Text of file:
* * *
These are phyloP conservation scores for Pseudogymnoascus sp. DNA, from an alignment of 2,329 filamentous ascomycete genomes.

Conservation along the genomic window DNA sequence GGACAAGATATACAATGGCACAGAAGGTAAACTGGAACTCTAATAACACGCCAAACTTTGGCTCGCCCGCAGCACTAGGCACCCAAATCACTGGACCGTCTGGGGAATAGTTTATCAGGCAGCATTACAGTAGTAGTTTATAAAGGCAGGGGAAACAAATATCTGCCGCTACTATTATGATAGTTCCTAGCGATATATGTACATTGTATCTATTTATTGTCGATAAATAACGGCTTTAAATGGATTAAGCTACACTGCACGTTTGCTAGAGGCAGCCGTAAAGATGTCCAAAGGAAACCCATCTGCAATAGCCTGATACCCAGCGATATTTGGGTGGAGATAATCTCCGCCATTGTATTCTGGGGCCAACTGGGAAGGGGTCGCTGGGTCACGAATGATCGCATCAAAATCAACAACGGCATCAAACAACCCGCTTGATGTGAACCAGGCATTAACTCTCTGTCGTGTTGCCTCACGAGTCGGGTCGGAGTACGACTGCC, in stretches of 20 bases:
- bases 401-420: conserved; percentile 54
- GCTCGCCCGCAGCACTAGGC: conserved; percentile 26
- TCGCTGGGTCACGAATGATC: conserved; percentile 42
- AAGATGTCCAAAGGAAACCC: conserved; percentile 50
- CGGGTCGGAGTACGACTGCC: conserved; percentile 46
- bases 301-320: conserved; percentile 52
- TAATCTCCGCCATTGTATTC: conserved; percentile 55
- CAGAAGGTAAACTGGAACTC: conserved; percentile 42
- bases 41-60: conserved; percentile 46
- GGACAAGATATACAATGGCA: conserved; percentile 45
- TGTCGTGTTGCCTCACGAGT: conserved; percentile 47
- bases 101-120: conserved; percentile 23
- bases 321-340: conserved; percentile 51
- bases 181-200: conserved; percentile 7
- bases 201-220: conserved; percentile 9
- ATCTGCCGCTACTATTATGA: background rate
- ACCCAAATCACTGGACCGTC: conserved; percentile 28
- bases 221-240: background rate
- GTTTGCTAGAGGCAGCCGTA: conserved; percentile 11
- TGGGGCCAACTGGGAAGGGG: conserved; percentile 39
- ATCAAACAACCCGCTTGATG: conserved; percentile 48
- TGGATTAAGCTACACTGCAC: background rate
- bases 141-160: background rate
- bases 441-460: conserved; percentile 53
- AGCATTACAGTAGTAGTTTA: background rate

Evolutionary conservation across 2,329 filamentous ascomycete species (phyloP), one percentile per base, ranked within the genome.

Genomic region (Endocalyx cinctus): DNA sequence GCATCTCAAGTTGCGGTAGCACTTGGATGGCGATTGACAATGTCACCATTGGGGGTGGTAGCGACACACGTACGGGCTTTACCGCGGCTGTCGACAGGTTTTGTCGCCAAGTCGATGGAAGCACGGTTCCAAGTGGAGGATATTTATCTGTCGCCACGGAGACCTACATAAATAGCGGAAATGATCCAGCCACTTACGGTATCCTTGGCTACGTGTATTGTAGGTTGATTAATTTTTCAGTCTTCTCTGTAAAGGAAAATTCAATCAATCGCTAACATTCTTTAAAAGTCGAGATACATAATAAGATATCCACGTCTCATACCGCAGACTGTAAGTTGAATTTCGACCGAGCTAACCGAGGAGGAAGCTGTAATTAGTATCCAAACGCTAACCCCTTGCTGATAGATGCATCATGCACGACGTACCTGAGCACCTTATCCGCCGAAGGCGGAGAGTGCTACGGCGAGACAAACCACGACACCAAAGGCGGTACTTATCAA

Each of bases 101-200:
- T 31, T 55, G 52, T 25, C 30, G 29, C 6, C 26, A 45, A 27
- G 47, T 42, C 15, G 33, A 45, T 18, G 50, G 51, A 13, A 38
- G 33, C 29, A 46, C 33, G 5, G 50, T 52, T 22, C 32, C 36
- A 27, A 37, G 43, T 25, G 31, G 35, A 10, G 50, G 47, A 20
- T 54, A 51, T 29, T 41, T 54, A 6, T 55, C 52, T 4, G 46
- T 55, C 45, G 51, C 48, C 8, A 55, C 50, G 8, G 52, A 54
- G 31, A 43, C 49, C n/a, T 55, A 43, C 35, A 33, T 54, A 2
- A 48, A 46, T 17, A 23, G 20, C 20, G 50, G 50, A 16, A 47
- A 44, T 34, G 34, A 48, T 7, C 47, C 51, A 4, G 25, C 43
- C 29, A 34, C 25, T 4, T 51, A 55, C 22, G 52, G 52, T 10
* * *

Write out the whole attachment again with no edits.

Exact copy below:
These are phyloP conservation scores for Pseudogymnoascus sp. DNA, from an alignment of 2,329 filamentous ascomycete genomes.

Conservation along the genomic window DNA sequence GGACAAGATATACAATGGCACAGAAGGTAAACTGGAACTCTAATAACACGCCAAACTTTGGCTCGCCCGCAGCACTAGGCACCCAAATCACTGGACCGTCTGGGGAATAGTTTATCAGGCAGCATTACAGTAGTAGTTTATAAAGGCAGGGGAAACAAATATCTGCCGCTACTATTATGATAGTTCCTAGCGATATATGTACATTGTATCTATTTATTGTCGATAAATAACGGCTTTAAATGGATTAAGCTACACTGCACGTTTGCTAGAGGCAGCCGTAAAGATGTCCAAAGGAAACCCATCTGCAATAGCCTGATACCCAGCGATATTTGGGTGGAGATAATCTCCGCCATTGTATTCTGGGGCCAACTGGGAAGGGGTCGCTGGGTCACGAATGATCGCATCAAAATCAACAACGGCATCAAACAACCCGCTTGATGTGAACCAGGCATTAACTCTCTGTCGTGTTGCCTCACGAGTCGGGTCGGAGTACGACTGCC, in stretches of 20 bases:
- bases 401-420: conserved; percentile 54
- GCTCGCCCGCAGCACTAGGC: conserved; percentile 26
- TCGCTGGGTCACGAATGATC: conserved; percentile 42
- AAGATGTCCAAAGGAAACCC: conserved; percentile 50
- CGGGTCGGAGTACGACTGCC: conserved; percentile 46
- bases 301-320: conserved; percentile 52
- TAATCTCCGCCATTGTATTC: conserved; percentile 55
- CAGAAGGTAAACTGGAACTC: conserved; percentile 42
- bases 41-60: conserved; percentile 46
- GGACAAGATATACAATGGCA: conserved; percentile 45
- TGTCGTGTTGCCTCACGAGT: conserved; percentile 47
- bases 101-120: conserved; percentile 23
- bases 321-340: conserved; percentile 51
- bases 181-200: conserved; percentile 7
- bases 201-220: conserved; percentile 9
- ATCTGCCGCTACTATTATGA: background rate
- ACCCAAATCACTGGACCGTC: conserved; percentile 28
- bases 221-240: background rate
- GTTTGCTAGAGGCAGCCGTA: conserved; percentile 11
- TGGGGCCAACTGGGAAGGGG: conserved; percentile 39
- ATCAAACAACCCGCTTGATG: conserved; percentile 48
- TGGATTAAGCTACACTGCAC: background rate
- bases 141-160: background rate
- bases 441-460: conserved; percentile 53
- AGCATTACAGTAGTAGTTTA: background rate

Evolutionary conservation across 2,329 filamentous ascomycete species (phyloP), one percentile per base, ranked within the genome.

Genomic region (Endocalyx cinctus): DNA sequence GCATCTCAAGTTGCGGTAGCACTTGGATGGCGATTGACAATGTCACCATTGGGGGTGGTAGCGACACACGTACGGGCTTTACCGCGGCTGTCGACAGGTTTTGTCGCCAAGTCGATGGAAGCACGGTTCCAAGTGGAGGATATTTATCTGTCGCCACGGAGACCTACATAAATAGCGGAAATGATCCAGCCACTTACGGTATCCTTGGCTACGTGTATTGTAGGTTGATTAATTTTTCAGTCTTCTCTGTAAAGGAAAATTCAATCAATCGCTAACATTCTTTAAAAGTCGAGATACATAATAAGATATCCACGTCTCATACCGCAGACTGTAAGTTGAATTTCGACCGAGCTAACCGAGGAGGAAGCTGTAATTAGTATCCAAACGCTAACCCCTTGCTGATAGATGCATCATGCACGACGTACCTGAGCACCTTATCCGCCGAAGGCGGAGAGTGCTACGGCGAGACAAACCACGACACCAAAGGCGGTACTTATCAA

Each of bases 101-200:
- T 31, T 55, G 52, T 25, C 30, G 29, C 6, C 26, A 45, A 27
- G 47, T 42, C 15, G 33, A 45, T 18, G 50, G 51, A 13, A 38
- G 33, C 29, A 46, C 33, G 5, G 50, T 52, T 22, C 32, C 36
- A 27, A 37, G 43, T 25, G 31, G 35, A 10, G 50, G 47, A 20
- T 54, A 51, T 29, T 41, T 54, A 6, T 55, C 52, T 4, G 46
- T 55, C 45, G 51, C 48, C 8, A 55, C 50, G 8, G 52, A 54
- G 31, A 43, C 49, C n/a, T 55, A 43, C 35, A 33, T 54, A 2
- A 48, A 46, T 17, A 23, G 20, C 20, G 50, G 50, A 16, A 47
- A 44, T 34, G 34, A 48, T 7, C 47, C 51, A 4, G 25, C 43
- C 29, A 34, C 25, T 4, T 51, A 55, C 22, G 52, G 52, T 10